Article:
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Taliban omits Ministry for Women, UN body says it’s a violation of international treaty

Pramila Patten, the acting head of UN Women.

UN Women, the United Nations entity for gender equality, has criticised the Taliban’s decision to drop the Ministry for Women from among the institutions of government in Afghanistan. 

“I am disappointed by the apparent decision to no longer include a Ministry for Women among the institutions of government. Such ministries are found around the world and reflect governments’ commitment to ensure respect for women’s human rights. To no longer have such a ministry in Afghanistan is a further step backwards,” Pramila Patten, the acting head of UN Women, said in a statement.

“I reaffirm my call on the Taliban leadership to fully comply with its legally binding obligations under international treaties to which Afghanistan is party as well as with relevant constitutional provisions,” Patten said.

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These demand unambiguously the guarantee of equality for all citizens, including the full participation of women in political and decision-making processes. The international community has been clear and will continue to be so: women’s rights, including the right to full and meaningful participation in public and political life, are non-optional, non-negotiable human rights, the statement adds.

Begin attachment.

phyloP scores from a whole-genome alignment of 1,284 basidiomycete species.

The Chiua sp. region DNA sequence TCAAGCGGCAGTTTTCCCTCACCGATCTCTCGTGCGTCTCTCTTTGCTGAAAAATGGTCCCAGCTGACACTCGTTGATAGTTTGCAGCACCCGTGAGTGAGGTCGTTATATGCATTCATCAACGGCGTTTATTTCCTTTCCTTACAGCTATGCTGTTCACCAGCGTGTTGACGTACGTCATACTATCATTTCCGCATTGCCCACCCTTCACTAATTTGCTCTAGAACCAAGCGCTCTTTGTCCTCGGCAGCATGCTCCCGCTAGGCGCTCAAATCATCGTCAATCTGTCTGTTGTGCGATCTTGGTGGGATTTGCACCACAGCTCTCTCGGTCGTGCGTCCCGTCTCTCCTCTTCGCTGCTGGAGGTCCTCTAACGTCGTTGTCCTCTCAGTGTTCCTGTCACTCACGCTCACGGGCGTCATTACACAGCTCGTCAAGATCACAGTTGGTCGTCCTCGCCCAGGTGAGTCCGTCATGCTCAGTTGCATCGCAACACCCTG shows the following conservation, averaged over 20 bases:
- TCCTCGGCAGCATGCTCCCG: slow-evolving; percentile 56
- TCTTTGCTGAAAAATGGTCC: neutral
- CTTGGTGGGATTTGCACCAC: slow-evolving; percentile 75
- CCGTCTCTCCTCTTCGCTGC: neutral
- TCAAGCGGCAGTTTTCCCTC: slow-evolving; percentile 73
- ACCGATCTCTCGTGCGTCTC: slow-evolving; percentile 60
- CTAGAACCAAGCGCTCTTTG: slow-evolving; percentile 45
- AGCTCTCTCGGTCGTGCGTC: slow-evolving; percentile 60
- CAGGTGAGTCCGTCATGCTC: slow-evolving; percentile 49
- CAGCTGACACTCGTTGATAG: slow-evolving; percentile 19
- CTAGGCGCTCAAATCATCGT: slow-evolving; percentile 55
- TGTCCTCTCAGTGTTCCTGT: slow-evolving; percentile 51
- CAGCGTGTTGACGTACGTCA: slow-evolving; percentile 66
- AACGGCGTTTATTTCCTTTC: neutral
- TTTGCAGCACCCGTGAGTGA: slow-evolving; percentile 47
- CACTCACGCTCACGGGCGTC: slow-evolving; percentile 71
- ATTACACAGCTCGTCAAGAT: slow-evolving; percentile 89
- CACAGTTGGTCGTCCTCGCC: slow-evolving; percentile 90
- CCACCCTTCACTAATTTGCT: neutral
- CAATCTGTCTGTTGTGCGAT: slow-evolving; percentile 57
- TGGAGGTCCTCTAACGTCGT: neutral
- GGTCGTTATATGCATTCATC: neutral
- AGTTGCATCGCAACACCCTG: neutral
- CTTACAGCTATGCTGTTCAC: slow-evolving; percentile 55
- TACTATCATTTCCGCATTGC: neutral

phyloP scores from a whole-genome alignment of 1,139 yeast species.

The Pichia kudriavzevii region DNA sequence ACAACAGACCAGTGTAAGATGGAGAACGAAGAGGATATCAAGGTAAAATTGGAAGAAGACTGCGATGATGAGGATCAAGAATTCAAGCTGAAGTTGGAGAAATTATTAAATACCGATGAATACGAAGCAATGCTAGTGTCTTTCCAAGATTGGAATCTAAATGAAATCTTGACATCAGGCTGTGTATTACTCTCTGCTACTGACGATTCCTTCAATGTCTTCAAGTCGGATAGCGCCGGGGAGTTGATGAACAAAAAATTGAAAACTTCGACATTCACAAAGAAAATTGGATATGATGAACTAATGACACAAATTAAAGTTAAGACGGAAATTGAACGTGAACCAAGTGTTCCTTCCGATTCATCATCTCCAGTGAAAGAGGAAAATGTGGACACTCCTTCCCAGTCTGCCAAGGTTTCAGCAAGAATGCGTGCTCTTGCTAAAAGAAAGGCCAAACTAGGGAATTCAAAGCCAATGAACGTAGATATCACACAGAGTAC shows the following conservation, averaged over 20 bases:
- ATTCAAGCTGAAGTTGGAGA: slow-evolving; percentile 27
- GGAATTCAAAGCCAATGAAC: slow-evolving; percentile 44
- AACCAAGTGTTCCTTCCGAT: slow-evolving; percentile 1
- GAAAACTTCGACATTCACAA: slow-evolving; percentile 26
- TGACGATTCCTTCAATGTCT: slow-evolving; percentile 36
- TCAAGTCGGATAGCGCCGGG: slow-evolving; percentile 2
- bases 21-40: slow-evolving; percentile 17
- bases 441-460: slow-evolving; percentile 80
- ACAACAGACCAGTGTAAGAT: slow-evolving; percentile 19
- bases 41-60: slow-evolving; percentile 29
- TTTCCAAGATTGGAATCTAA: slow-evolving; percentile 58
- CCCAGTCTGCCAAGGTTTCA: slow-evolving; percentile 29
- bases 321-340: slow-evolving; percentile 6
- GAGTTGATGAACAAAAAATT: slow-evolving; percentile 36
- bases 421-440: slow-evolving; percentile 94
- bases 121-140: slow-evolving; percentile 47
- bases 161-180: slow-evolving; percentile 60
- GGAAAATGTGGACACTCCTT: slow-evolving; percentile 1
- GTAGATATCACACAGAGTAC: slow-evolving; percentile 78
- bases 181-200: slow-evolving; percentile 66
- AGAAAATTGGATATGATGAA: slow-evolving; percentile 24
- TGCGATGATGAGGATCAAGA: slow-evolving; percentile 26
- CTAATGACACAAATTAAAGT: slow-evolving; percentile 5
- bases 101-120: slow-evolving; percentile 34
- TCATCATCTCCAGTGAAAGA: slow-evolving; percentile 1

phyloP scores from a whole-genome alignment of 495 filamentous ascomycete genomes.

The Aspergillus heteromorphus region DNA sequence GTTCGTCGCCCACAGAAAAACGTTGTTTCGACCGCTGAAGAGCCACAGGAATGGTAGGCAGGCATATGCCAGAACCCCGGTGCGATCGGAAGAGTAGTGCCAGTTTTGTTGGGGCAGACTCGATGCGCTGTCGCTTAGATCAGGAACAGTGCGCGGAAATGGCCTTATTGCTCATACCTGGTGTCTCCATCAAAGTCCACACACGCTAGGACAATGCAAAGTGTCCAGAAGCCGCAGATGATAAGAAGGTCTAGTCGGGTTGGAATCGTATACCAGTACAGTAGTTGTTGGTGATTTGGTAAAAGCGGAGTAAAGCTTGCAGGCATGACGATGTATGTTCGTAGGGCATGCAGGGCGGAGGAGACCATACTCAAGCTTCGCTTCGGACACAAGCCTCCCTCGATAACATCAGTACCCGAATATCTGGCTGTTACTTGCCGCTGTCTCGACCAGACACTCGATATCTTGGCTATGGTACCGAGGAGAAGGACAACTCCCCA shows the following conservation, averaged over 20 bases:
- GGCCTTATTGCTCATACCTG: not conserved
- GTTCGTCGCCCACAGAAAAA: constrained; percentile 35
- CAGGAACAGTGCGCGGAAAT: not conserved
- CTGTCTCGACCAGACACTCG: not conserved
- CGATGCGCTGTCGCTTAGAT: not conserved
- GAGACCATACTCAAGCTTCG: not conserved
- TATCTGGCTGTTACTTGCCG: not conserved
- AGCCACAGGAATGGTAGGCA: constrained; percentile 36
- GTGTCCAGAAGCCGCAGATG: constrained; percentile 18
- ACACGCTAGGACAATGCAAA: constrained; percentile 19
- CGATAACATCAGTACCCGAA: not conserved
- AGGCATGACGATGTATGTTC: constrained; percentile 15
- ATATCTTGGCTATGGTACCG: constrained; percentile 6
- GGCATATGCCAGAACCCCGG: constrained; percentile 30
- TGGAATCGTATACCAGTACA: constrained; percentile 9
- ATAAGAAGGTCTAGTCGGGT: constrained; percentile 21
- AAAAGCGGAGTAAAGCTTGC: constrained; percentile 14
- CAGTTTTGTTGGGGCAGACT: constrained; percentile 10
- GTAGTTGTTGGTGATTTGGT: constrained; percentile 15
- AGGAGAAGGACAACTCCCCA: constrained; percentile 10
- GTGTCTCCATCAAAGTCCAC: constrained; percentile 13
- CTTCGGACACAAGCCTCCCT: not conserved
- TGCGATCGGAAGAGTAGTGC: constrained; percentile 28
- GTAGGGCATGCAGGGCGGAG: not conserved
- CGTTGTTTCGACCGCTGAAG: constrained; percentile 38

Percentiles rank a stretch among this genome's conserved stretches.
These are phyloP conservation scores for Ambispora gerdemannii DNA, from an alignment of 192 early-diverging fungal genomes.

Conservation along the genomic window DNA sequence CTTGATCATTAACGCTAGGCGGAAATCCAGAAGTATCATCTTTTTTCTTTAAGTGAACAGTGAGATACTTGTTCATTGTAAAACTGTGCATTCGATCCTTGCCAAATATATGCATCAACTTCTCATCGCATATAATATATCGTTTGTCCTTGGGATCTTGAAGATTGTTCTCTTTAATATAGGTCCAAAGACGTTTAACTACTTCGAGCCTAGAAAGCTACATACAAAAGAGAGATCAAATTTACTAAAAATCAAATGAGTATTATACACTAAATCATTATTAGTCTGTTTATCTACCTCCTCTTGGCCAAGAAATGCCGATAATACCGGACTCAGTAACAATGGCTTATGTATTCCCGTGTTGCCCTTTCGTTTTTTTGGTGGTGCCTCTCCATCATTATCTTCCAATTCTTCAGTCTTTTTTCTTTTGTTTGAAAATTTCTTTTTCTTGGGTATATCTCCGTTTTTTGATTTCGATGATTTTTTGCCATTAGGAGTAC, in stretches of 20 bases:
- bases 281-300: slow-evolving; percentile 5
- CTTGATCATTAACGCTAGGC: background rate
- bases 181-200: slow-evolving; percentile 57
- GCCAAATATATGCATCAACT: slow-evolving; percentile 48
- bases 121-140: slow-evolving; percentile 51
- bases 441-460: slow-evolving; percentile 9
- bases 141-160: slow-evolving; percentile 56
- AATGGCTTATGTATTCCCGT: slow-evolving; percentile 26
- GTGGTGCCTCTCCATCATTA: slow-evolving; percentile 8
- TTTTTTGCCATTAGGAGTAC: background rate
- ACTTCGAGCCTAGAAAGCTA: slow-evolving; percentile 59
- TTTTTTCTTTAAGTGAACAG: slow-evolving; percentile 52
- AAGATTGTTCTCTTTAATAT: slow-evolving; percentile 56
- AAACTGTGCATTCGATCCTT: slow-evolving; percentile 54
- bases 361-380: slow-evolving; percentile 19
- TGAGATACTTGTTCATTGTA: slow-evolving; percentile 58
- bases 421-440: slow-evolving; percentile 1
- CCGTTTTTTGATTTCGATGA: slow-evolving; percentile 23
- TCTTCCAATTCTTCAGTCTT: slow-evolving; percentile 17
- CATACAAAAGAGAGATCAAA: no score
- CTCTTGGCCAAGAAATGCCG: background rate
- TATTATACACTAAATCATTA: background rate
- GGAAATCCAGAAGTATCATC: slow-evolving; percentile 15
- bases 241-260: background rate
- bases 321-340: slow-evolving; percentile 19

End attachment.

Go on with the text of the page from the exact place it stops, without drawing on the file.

“The world’s gaze rests firmly upon Afghanistan. The course currently set by the Taliban authorities for women’s human rights must change immediately if the growing fears of the international community are to be addressed and the future of women and girls assured,” Patten said.

Taliban leaders have stated that women will play a prominent role in society in Afghanistan and have access to education. But they have not been involved in talks over forming a government. In recent weeks, the Taliban has signaled women should stay at home, and, in some instances, militants have ordered women to leave their workplaces.

There was no mention of a ministry for women in Tuesday's announcement, and the Taliban spokesman Zabihullah Muhajid merely said that the Taliban would be dealing with that issue.

Patten also expressed “serious concern” over the use of force by authorities in Kabul against peaceful protestors, mostly women, who were demanding the equal enjoyment of their rights.

In response to questions about the Taliban's crackdown on protesters, Zabihullah said that illegal demonstrations would not be allowed.